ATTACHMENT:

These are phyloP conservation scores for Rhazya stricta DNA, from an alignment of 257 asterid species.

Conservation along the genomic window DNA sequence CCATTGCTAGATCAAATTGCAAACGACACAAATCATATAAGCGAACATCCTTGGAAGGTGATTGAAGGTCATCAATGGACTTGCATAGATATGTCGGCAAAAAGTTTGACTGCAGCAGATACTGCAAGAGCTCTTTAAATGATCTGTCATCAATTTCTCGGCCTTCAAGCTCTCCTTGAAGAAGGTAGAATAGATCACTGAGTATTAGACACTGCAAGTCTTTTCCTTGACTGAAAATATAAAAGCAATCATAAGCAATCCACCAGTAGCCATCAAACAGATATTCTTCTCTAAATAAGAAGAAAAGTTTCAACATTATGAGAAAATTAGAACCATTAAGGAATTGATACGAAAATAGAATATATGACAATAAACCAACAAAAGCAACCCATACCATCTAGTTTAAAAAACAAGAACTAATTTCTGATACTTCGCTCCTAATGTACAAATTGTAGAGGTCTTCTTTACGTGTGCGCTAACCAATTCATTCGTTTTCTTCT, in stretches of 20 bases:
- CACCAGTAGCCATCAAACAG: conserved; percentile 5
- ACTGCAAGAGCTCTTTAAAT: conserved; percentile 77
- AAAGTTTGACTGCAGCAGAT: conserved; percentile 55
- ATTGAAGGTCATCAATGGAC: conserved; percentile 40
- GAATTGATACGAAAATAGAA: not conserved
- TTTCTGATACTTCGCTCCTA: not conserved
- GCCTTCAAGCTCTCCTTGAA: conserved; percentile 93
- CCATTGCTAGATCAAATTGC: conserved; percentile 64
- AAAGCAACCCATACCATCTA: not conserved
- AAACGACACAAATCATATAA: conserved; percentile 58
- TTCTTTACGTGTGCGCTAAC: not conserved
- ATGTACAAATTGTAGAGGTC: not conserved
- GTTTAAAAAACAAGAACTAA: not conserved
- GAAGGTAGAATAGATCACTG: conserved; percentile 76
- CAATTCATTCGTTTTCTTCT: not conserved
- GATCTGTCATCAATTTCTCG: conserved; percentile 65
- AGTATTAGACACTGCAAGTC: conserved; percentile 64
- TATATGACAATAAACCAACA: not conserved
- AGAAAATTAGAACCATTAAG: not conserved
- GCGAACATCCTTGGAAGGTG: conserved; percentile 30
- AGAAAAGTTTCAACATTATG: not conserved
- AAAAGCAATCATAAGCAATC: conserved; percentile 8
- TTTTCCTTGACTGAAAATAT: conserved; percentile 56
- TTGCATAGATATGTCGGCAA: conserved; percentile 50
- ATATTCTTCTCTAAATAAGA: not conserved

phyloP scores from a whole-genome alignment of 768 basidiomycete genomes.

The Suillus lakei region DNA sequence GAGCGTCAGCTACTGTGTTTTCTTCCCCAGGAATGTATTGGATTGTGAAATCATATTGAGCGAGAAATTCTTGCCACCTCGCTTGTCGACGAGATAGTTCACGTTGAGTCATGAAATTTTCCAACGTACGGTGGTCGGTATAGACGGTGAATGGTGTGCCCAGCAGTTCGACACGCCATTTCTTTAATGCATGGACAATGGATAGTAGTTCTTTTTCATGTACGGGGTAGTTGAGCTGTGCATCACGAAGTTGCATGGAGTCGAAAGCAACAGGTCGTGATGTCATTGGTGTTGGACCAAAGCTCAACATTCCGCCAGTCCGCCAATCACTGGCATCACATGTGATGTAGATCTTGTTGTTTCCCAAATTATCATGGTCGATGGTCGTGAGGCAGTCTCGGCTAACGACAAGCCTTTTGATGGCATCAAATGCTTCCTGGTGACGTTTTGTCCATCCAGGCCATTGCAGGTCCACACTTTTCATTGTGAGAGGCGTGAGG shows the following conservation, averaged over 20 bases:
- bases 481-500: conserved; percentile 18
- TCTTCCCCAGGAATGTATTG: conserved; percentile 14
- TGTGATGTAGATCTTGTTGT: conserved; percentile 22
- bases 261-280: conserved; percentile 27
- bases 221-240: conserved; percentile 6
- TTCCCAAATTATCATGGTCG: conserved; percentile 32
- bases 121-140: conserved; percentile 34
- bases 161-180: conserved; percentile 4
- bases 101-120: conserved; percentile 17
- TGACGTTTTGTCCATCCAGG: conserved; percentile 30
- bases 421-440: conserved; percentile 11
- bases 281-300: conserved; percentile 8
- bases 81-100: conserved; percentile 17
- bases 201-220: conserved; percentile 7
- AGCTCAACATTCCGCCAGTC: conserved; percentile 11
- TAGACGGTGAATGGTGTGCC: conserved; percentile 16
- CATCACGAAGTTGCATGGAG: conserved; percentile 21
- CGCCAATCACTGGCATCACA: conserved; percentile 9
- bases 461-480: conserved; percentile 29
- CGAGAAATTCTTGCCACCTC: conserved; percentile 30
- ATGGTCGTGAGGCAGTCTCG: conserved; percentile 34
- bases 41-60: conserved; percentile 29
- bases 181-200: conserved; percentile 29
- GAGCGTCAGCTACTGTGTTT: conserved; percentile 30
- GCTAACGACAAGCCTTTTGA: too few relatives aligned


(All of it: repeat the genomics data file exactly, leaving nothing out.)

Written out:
These are phyloP conservation scores for Rhazya stricta DNA, from an alignment of 257 asterid species.

Conservation along the genomic window DNA sequence CCATTGCTAGATCAAATTGCAAACGACACAAATCATATAAGCGAACATCCTTGGAAGGTGATTGAAGGTCATCAATGGACTTGCATAGATATGTCGGCAAAAAGTTTGACTGCAGCAGATACTGCAAGAGCTCTTTAAATGATCTGTCATCAATTTCTCGGCCTTCAAGCTCTCCTTGAAGAAGGTAGAATAGATCACTGAGTATTAGACACTGCAAGTCTTTTCCTTGACTGAAAATATAAAAGCAATCATAAGCAATCCACCAGTAGCCATCAAACAGATATTCTTCTCTAAATAAGAAGAAAAGTTTCAACATTATGAGAAAATTAGAACCATTAAGGAATTGATACGAAAATAGAATATATGACAATAAACCAACAAAAGCAACCCATACCATCTAGTTTAAAAAACAAGAACTAATTTCTGATACTTCGCTCCTAATGTACAAATTGTAGAGGTCTTCTTTACGTGTGCGCTAACCAATTCATTCGTTTTCTTCT, in stretches of 20 bases:
- CACCAGTAGCCATCAAACAG: conserved; percentile 5
- ACTGCAAGAGCTCTTTAAAT: conserved; percentile 77
- AAAGTTTGACTGCAGCAGAT: conserved; percentile 55
- ATTGAAGGTCATCAATGGAC: conserved; percentile 40
- GAATTGATACGAAAATAGAA: not conserved
- TTTCTGATACTTCGCTCCTA: not conserved
- GCCTTCAAGCTCTCCTTGAA: conserved; percentile 93
- CCATTGCTAGATCAAATTGC: conserved; percentile 64
- AAAGCAACCCATACCATCTA: not conserved
- AAACGACACAAATCATATAA: conserved; percentile 58
- TTCTTTACGTGTGCGCTAAC: not conserved
- ATGTACAAATTGTAGAGGTC: not conserved
- GTTTAAAAAACAAGAACTAA: not conserved
- GAAGGTAGAATAGATCACTG: conserved; percentile 76
- CAATTCATTCGTTTTCTTCT: not conserved
- GATCTGTCATCAATTTCTCG: conserved; percentile 65
- AGTATTAGACACTGCAAGTC: conserved; percentile 64
- TATATGACAATAAACCAACA: not conserved
- AGAAAATTAGAACCATTAAG: not conserved
- GCGAACATCCTTGGAAGGTG: conserved; percentile 30
- AGAAAAGTTTCAACATTATG: not conserved
- AAAAGCAATCATAAGCAATC: conserved; percentile 8
- TTTTCCTTGACTGAAAATAT: conserved; percentile 56
- TTGCATAGATATGTCGGCAA: conserved; percentile 50
- ATATTCTTCTCTAAATAAGA: not conserved

phyloP scores from a whole-genome alignment of 768 basidiomycete genomes.

The Suillus lakei region DNA sequence GAGCGTCAGCTACTGTGTTTTCTTCCCCAGGAATGTATTGGATTGTGAAATCATATTGAGCGAGAAATTCTTGCCACCTCGCTTGTCGACGAGATAGTTCACGTTGAGTCATGAAATTTTCCAACGTACGGTGGTCGGTATAGACGGTGAATGGTGTGCCCAGCAGTTCGACACGCCATTTCTTTAATGCATGGACAATGGATAGTAGTTCTTTTTCATGTACGGGGTAGTTGAGCTGTGCATCACGAAGTTGCATGGAGTCGAAAGCAACAGGTCGTGATGTCATTGGTGTTGGACCAAAGCTCAACATTCCGCCAGTCCGCCAATCACTGGCATCACATGTGATGTAGATCTTGTTGTTTCCCAAATTATCATGGTCGATGGTCGTGAGGCAGTCTCGGCTAACGACAAGCCTTTTGATGGCATCAAATGCTTCCTGGTGACGTTTTGTCCATCCAGGCCATTGCAGGTCCACACTTTTCATTGTGAGAGGCGTGAGG shows the following conservation, averaged over 20 bases:
- bases 481-500: conserved; percentile 18
- TCTTCCCCAGGAATGTATTG: conserved; percentile 14
- TGTGATGTAGATCTTGTTGT: conserved; percentile 22
- bases 261-280: conserved; percentile 27
- bases 221-240: conserved; percentile 6
- TTCCCAAATTATCATGGTCG: conserved; percentile 32
- bases 121-140: conserved; percentile 34
- bases 161-180: conserved; percentile 4
- bases 101-120: conserved; percentile 17
- TGACGTTTTGTCCATCCAGG: conserved; percentile 30
- bases 421-440: conserved; percentile 11
- bases 281-300: conserved; percentile 8
- bases 81-100: conserved; percentile 17
- bases 201-220: conserved; percentile 7
- AGCTCAACATTCCGCCAGTC: conserved; percentile 11
- TAGACGGTGAATGGTGTGCC: conserved; percentile 16
- CATCACGAAGTTGCATGGAG: conserved; percentile 21
- CGCCAATCACTGGCATCACA: conserved; percentile 9
- bases 461-480: conserved; percentile 29
- CGAGAAATTCTTGCCACCTC: conserved; percentile 30
- ATGGTCGTGAGGCAGTCTCG: conserved; percentile 34
- bases 41-60: conserved; percentile 29
- bases 181-200: conserved; percentile 29
- GAGCGTCAGCTACTGTGTTT: conserved; percentile 30
- GCTAACGACAAGCCTTTTGA: too few relatives aligned